Generative AI is a fast-changing landscape with huge rewards as well as risks. It also has the potential to forever change the way people are hired.
In this blog, I’ll talk about the many steps of the hiring process and the potential for disruption by AI — much of which is already happening. AI will not just transform internal HR processes but will likely totally transform the recruitment industry as well. Maybe the decades-old name “human resources” could change as well. May I suggest “AI-enhanced resources?”
How generative AI works
Generative AI is trained on existing datasets to generate new data using deep learning algorithms. This technology excels at absorbing vast quantities of data, summarizing content, looking for patterns, and providing a human-like output.
Every process involved in hiring and onboarding employees has the potential to be enhanced or even totally replaced by generative AI tools with these capabilities. I believe that AI could actually make HR more “human” than the current status quo.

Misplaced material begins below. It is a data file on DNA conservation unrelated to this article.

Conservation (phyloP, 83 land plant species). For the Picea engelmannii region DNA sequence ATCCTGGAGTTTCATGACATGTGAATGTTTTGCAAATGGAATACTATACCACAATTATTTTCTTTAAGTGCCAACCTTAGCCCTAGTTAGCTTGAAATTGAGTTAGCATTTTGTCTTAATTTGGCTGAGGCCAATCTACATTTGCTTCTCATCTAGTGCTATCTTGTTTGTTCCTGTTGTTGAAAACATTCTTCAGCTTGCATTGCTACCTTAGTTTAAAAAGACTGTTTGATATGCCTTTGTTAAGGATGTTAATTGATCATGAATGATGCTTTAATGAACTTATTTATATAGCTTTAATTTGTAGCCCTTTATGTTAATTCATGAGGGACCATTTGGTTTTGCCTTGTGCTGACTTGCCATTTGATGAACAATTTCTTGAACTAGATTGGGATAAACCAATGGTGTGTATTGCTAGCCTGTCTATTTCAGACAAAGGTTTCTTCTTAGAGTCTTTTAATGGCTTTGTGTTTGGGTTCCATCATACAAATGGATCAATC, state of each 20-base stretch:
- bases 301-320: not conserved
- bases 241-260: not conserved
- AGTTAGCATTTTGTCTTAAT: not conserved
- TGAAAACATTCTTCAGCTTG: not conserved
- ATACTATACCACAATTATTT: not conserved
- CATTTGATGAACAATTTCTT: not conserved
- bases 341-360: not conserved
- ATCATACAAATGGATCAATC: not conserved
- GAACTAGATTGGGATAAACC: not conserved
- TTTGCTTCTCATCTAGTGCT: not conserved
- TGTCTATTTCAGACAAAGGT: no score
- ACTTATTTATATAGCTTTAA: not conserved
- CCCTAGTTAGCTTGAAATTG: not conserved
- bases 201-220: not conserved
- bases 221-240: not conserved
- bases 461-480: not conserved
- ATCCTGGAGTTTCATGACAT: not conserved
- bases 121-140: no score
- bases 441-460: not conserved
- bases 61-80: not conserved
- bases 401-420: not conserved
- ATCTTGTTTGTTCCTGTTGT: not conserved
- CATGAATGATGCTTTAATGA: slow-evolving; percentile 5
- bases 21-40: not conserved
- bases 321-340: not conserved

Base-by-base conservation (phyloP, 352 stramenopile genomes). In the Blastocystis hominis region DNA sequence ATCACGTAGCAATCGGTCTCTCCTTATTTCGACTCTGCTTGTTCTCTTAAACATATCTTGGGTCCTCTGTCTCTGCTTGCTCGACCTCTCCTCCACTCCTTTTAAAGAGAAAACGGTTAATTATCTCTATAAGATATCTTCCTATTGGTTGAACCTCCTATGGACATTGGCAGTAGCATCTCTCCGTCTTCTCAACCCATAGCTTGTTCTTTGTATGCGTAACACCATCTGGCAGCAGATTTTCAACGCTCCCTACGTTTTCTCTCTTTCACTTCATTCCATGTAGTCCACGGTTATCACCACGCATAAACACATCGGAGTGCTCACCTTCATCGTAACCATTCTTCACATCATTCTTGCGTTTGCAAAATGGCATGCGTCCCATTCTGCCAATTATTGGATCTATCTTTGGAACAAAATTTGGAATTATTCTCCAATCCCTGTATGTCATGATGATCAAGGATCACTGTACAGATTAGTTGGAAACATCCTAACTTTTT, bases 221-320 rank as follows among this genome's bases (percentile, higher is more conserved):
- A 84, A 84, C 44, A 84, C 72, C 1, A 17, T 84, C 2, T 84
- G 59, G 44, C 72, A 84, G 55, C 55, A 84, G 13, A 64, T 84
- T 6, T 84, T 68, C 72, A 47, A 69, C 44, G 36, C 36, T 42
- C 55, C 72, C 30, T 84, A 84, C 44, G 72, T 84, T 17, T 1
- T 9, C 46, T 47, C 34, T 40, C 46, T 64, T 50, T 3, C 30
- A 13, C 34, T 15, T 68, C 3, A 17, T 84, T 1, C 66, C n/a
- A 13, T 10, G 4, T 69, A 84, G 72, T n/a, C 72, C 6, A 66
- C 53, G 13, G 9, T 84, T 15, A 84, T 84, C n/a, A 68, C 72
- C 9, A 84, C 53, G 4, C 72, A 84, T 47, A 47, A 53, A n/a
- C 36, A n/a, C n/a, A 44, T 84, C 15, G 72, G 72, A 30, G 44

To borrow an AWS term, if AI can do the “undifferentiated heavy lifting” in HR, humans can provide the personal touch and spend more time with the best candidates. Only time will tell, but in this case, it may not take much time with this rapidly developing technology. Let’s take a look at all the required steps of hiring and onboarding a new candidate — in chronological order — and then look at some ways generative AI may help.